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Wanna see something really sad?

Posted: June 25th, 2019, 7:03 am
by Takehaniyasubiko

Re: Wanna see something really sad?

Posted: June 25th, 2019, 7:17 am
by Matt
Sad would be if they were in landfill. This is a good thing. They can be fixed, cleaned and re-sold to people to be used as functional units.

Re: Wanna see something really sad?

Posted: June 25th, 2019, 7:42 am
by Takehaniyasubiko
They will go to the landfill. This is just a bus stop for them. I think it's where they dismantle electronics because of garbage segregation.

Also, the conditions in that place are bad enough for rust to take over.

Re: Wanna see something really sad?

Posted: June 25th, 2019, 9:20 am
by Matt
Takehaniyasubiko wrote:
June 25th, 2019, 7:42 am
They will go to the landfill. This is just a bus stop for them. I think it's where they dismantle electronics because of garbage segregation.

Also, the conditions in that place are bad enough for rust to take over.
Oh well that's a real shame. The components should be recycled, most importantly of course the ABS plastic. I guarantee you those PlayStation's are there because of bad lasers.

Electronics usually don't rust because of the metals they are composed from. The metal RF shieldings inside the systems and around the connectors will, but those can be fixed by electrolysis.

Re: Wanna see something really sad?

Posted: June 25th, 2019, 9:37 am
by Takehaniyasubiko
Matt wrote:
June 25th, 2019, 9:20 am
Oh well that's a real shame. The components should be recycled, most importantly of course the ABS plastic. I guarantee you those PlayStation's are there because of bad lasers.

Electronics usually don't rust because of the metals they are composed from. The metal RF shieldings inside the systems and around the connectors will, but those can be fixed by electrolysis.
It's a shame alright. I've seen such "recycling centres" in my own country, but they weren't destroying consoles in such big numbers. However, I've seen something of that scale in Polish public schools with old PCs (like old Macs, 286-486s, and various 8-bit computers). Maybe it's different in Australia, but in Europe and USA old electronics are just "scrap metal".

Rust can attack PCBs as well if the conditions are really bad. E-caps can start to leak because of it, too. Not to mention the parallel ports getting badly corded. The casings simply get smashed. If you look closely, you'll notice some of those consoles are already smashed since somebody just dumped them on the heap.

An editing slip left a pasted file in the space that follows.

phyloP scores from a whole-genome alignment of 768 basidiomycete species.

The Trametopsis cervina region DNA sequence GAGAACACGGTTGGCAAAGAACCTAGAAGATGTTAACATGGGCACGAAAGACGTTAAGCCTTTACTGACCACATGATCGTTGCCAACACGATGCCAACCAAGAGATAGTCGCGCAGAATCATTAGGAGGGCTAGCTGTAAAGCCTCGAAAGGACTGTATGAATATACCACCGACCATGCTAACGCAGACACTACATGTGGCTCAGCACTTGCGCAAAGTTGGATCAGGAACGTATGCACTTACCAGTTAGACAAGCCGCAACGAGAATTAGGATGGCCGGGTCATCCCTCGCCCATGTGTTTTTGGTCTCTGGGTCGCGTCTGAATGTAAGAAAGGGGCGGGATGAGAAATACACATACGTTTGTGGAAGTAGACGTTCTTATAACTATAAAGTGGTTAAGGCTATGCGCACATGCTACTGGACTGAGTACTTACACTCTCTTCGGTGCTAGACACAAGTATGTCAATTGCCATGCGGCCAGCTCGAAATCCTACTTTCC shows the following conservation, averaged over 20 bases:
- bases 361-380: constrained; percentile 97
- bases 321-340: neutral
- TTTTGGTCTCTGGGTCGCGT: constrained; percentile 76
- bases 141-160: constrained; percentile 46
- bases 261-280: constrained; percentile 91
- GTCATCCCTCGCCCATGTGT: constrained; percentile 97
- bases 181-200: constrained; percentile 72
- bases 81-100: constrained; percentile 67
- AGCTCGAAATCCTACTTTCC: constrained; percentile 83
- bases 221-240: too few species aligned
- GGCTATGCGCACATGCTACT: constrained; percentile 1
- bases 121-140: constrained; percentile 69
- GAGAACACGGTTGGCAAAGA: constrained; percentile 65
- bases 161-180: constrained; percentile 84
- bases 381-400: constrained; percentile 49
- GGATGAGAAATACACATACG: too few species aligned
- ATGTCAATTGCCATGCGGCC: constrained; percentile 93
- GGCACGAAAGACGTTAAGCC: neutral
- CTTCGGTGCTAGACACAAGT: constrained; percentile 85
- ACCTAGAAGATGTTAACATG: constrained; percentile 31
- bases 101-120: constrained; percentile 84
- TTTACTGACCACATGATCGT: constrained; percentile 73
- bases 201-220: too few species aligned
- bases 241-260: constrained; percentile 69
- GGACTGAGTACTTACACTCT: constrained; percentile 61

Re: Wanna see something really sad?

Posted: June 27th, 2020, 6:53 pm
by Pixelated Sparkster
Seeing all of these consoles in one place looks amazing, I never did get the chance to see such retro consoles in one place as their value as video games is overlooked by their future successors, and would be thrown away.

But if they are to be thrown away, I am saddened by this. A lot of these old systems are slowly getting harder to find and these units could be salvaged to keep the ones currently working alive a lot longer.

What I'd give to have one of those dreamcasts on my gaming shelf :crying

Re: Wanna see something really sad?

Posted: June 30th, 2020, 2:10 am
by Klauserus
Wow ok. The Picture looks old, but i cant believe that, responsible people are not known about the value of this tons of consoles?!
More info would be nice: Where is that and why? The cellar of a dead nerd?

Re: Wanna see something really sad?

Posted: July 2nd, 2020, 1:00 am
by Takehaniyasubiko
Klauserus wrote:
June 30th, 2020, 2:10 am
Wow ok. The Picture looks old, but i cant believe that, responsible people are not known about the value of this tons of consoles?!
More info would be nice: Where is that and why? The cellar of a dead nerd?
The details for that picture weren't shared, but what "responsible people" would pile up consoles this way? It's obvious many of them were damaged, at least externally. This isn't somebody's collection. It looks like one of "recycling" centres where they would take old electronics from people and then cash in on a contract for disposing of them "safely". You can read about those places a lot online, especially in the US. They would typically just store all of it in some remote location instead of actually recycling it.